Archive for March, 2009

Top 10 Headlines for April Fools!

Posted by Adam Kleinberg on March 31st, 2009 at 12:00 am

The Ides of March have come and gone. Today's the first of April and the news is so hot, it's sizzlin'. Check out this mornings headlines!

This morning, Apple announced that Woz is returning to the company. To celebrate they have launched a new iPhone app that actually makes bacon.
In a press conference this morning, Michael Dell addressed the creation of single-client agency Enfatica. Mr. Dell was quoted as saying, "Boy, that was dumb."
Twitter monetization strategy revealed: porn.
Hulu introduces the world's first $6,000,000 CPM with bionic tracking.
AOL just gives up.
Alex Bogusky decides not to do any more interviews. "It's really about the brands, not me" said Bogusky, "Really. I mean it. No, really. I'm serious. Really."
Tonight on Spike TV: Guy Kawasaki and Robert Scoble battle to death in a steel cage to decide who shall be The Ultimate Twitterer.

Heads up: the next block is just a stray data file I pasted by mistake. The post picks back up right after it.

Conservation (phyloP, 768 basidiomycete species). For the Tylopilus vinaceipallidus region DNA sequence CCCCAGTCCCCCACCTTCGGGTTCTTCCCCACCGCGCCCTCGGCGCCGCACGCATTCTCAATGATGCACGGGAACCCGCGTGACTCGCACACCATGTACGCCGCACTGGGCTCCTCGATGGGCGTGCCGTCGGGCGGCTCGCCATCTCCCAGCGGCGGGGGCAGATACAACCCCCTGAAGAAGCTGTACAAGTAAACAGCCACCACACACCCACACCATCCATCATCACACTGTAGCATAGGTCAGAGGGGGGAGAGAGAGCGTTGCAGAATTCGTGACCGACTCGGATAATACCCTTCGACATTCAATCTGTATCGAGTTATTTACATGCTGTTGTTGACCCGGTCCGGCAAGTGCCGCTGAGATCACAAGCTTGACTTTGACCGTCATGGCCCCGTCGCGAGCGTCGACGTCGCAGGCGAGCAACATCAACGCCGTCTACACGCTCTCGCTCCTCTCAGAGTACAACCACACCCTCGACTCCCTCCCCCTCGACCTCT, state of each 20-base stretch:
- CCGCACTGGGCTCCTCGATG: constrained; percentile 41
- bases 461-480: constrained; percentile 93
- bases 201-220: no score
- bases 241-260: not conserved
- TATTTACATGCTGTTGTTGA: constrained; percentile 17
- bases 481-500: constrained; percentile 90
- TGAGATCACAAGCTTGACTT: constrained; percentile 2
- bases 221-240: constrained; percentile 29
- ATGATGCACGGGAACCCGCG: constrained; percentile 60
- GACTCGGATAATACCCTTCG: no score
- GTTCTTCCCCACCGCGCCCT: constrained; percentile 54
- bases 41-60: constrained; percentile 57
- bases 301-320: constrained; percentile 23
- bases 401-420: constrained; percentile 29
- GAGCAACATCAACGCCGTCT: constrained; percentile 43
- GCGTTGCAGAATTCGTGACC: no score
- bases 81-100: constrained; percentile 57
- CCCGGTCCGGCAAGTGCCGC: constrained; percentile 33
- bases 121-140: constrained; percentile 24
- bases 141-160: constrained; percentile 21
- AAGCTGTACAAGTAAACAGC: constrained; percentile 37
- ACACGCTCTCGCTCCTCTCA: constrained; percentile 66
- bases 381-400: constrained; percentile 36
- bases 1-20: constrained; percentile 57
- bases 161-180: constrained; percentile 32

More stimulus pork exposed: Congress earmarks millions to stifle mass whining about Facebook redesign.
Obama proposes to bail out ad industry. "This will complement the government's new auto business," he says. "Now we can do advertising for our Used Car Sales Event."
GM top spot goes... Read more

Is Reckitt-Benckiser's move the dawn of a new day?

Posted by Rich Cherecwich on March 31st, 2009 at 12:00 am

At the iMedia Brand summit in February, half of the assembled brand buyers said they planned to "heavy up" on measurable, ROI-driven strategies during the recession, and we're finally beginning to see some companies follow through.
The news today is that Reckitt-Benckiser, the parent company of brands such as Lysol, Mucinex, and Clearasil, will move $20 million slated for TV advertising and spend it on online video.
ROI was the driving factor for Reckitt-Benckiser, and the company is choosing to serve its ads via video ad networks rather than buy on premium web video sites, like Hulu or CBS.com, because ad networks offer lower CPMs.